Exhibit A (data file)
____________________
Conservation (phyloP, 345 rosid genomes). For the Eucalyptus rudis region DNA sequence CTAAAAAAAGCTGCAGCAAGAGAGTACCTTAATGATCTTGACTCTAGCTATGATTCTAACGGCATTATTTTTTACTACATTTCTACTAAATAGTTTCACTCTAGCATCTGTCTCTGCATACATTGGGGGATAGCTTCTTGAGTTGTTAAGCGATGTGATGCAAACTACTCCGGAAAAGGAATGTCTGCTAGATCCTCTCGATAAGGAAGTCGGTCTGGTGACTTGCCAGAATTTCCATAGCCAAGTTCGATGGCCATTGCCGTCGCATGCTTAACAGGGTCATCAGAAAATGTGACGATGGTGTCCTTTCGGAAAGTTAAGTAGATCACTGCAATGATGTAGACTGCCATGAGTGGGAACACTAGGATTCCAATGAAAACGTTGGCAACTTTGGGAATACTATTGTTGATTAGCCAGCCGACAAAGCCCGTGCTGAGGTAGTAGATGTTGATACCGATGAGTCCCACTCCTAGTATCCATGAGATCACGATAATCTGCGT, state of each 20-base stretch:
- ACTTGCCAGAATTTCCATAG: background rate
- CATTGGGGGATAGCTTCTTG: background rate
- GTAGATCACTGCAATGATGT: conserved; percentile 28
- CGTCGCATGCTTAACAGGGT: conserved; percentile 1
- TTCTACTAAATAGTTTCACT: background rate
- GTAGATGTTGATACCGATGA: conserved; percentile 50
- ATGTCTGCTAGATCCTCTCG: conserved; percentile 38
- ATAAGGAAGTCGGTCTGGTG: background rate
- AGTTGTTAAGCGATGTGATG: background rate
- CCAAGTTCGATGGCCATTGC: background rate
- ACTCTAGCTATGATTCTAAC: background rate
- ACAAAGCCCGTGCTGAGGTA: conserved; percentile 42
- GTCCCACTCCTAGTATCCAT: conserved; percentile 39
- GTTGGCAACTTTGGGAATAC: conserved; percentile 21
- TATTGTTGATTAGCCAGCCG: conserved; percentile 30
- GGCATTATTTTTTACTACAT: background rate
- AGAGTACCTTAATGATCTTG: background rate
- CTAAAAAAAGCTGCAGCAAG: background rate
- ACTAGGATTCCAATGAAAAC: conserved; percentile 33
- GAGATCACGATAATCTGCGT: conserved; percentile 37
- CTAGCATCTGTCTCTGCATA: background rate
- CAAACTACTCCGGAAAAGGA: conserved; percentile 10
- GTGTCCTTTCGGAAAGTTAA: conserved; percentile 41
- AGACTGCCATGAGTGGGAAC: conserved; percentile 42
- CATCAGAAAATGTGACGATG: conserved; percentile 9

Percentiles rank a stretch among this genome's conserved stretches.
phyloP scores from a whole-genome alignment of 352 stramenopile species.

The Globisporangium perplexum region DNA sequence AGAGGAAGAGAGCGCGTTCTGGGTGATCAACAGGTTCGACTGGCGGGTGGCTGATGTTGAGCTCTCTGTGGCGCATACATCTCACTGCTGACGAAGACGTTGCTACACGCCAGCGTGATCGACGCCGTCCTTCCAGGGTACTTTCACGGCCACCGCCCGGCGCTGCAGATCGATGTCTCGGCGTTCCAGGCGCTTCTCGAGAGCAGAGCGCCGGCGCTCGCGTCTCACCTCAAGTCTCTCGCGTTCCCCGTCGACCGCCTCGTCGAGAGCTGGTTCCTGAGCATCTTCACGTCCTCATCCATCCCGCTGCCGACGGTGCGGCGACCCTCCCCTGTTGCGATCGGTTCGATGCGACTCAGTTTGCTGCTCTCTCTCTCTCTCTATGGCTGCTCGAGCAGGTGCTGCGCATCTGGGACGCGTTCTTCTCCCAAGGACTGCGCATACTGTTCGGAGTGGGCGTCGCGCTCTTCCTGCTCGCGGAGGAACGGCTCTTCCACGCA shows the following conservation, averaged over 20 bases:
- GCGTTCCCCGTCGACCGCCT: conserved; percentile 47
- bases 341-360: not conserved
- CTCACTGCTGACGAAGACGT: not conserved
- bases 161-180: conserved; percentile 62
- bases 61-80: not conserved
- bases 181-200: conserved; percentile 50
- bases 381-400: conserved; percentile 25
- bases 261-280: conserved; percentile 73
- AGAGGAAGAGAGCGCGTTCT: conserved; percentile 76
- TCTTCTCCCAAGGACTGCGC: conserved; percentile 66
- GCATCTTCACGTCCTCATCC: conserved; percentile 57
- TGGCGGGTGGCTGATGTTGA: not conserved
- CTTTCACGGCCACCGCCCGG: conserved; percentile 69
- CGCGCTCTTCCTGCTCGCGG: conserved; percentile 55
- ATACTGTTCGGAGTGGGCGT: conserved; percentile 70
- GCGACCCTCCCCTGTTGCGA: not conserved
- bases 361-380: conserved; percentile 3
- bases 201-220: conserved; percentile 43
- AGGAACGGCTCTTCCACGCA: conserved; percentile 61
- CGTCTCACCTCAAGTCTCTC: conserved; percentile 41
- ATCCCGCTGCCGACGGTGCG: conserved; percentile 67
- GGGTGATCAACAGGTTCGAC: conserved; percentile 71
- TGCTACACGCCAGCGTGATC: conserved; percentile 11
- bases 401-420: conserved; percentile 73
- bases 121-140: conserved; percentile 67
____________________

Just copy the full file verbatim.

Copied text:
Conservation (phyloP, 345 rosid genomes). For the Eucalyptus rudis region DNA sequence CTAAAAAAAGCTGCAGCAAGAGAGTACCTTAATGATCTTGACTCTAGCTATGATTCTAACGGCATTATTTTTTACTACATTTCTACTAAATAGTTTCACTCTAGCATCTGTCTCTGCATACATTGGGGGATAGCTTCTTGAGTTGTTAAGCGATGTGATGCAAACTACTCCGGAAAAGGAATGTCTGCTAGATCCTCTCGATAAGGAAGTCGGTCTGGTGACTTGCCAGAATTTCCATAGCCAAGTTCGATGGCCATTGCCGTCGCATGCTTAACAGGGTCATCAGAAAATGTGACGATGGTGTCCTTTCGGAAAGTTAAGTAGATCACTGCAATGATGTAGACTGCCATGAGTGGGAACACTAGGATTCCAATGAAAACGTTGGCAACTTTGGGAATACTATTGTTGATTAGCCAGCCGACAAAGCCCGTGCTGAGGTAGTAGATGTTGATACCGATGAGTCCCACTCCTAGTATCCATGAGATCACGATAATCTGCGT, state of each 20-base stretch:
- ACTTGCCAGAATTTCCATAG: background rate
- CATTGGGGGATAGCTTCTTG: background rate
- GTAGATCACTGCAATGATGT: conserved; percentile 28
- CGTCGCATGCTTAACAGGGT: conserved; percentile 1
- TTCTACTAAATAGTTTCACT: background rate
- GTAGATGTTGATACCGATGA: conserved; percentile 50
- ATGTCTGCTAGATCCTCTCG: conserved; percentile 38
- ATAAGGAAGTCGGTCTGGTG: background rate
- AGTTGTTAAGCGATGTGATG: background rate
- CCAAGTTCGATGGCCATTGC: background rate
- ACTCTAGCTATGATTCTAAC: background rate
- ACAAAGCCCGTGCTGAGGTA: conserved; percentile 42
- GTCCCACTCCTAGTATCCAT: conserved; percentile 39
- GTTGGCAACTTTGGGAATAC: conserved; percentile 21
- TATTGTTGATTAGCCAGCCG: conserved; percentile 30
- GGCATTATTTTTTACTACAT: background rate
- AGAGTACCTTAATGATCTTG: background rate
- CTAAAAAAAGCTGCAGCAAG: background rate
- ACTAGGATTCCAATGAAAAC: conserved; percentile 33
- GAGATCACGATAATCTGCGT: conserved; percentile 37
- CTAGCATCTGTCTCTGCATA: background rate
- CAAACTACTCCGGAAAAGGA: conserved; percentile 10
- GTGTCCTTTCGGAAAGTTAA: conserved; percentile 41
- AGACTGCCATGAGTGGGAAC: conserved; percentile 42
- CATCAGAAAATGTGACGATG: conserved; percentile 9

Percentiles rank a stretch among this genome's conserved stretches.
phyloP scores from a whole-genome alignment of 352 stramenopile species.

The Globisporangium perplexum region DNA sequence AGAGGAAGAGAGCGCGTTCTGGGTGATCAACAGGTTCGACTGGCGGGTGGCTGATGTTGAGCTCTCTGTGGCGCATACATCTCACTGCTGACGAAGACGTTGCTACACGCCAGCGTGATCGACGCCGTCCTTCCAGGGTACTTTCACGGCCACCGCCCGGCGCTGCAGATCGATGTCTCGGCGTTCCAGGCGCTTCTCGAGAGCAGAGCGCCGGCGCTCGCGTCTCACCTCAAGTCTCTCGCGTTCCCCGTCGACCGCCTCGTCGAGAGCTGGTTCCTGAGCATCTTCACGTCCTCATCCATCCCGCTGCCGACGGTGCGGCGACCCTCCCCTGTTGCGATCGGTTCGATGCGACTCAGTTTGCTGCTCTCTCTCTCTCTCTATGGCTGCTCGAGCAGGTGCTGCGCATCTGGGACGCGTTCTTCTCCCAAGGACTGCGCATACTGTTCGGAGTGGGCGTCGCGCTCTTCCTGCTCGCGGAGGAACGGCTCTTCCACGCA shows the following conservation, averaged over 20 bases:
- GCGTTCCCCGTCGACCGCCT: conserved; percentile 47
- bases 341-360: not conserved
- CTCACTGCTGACGAAGACGT: not conserved
- bases 161-180: conserved; percentile 62
- bases 61-80: not conserved
- bases 181-200: conserved; percentile 50
- bases 381-400: conserved; percentile 25
- bases 261-280: conserved; percentile 73
- AGAGGAAGAGAGCGCGTTCT: conserved; percentile 76
- TCTTCTCCCAAGGACTGCGC: conserved; percentile 66
- GCATCTTCACGTCCTCATCC: conserved; percentile 57
- TGGCGGGTGGCTGATGTTGA: not conserved
- CTTTCACGGCCACCGCCCGG: conserved; percentile 69
- CGCGCTCTTCCTGCTCGCGG: conserved; percentile 55
- ATACTGTTCGGAGTGGGCGT: conserved; percentile 70
- GCGACCCTCCCCTGTTGCGA: not conserved
- bases 361-380: conserved; percentile 3
- bases 201-220: conserved; percentile 43
- AGGAACGGCTCTTCCACGCA: conserved; percentile 61
- CGTCTCACCTCAAGTCTCTC: conserved; percentile 41
- ATCCCGCTGCCGACGGTGCG: conserved; percentile 67
- GGGTGATCAACAGGTTCGAC: conserved; percentile 71
- TGCTACACGCCAGCGTGATC: conserved; percentile 11
- bases 401-420: conserved; percentile 73
- bases 121-140: conserved; percentile 67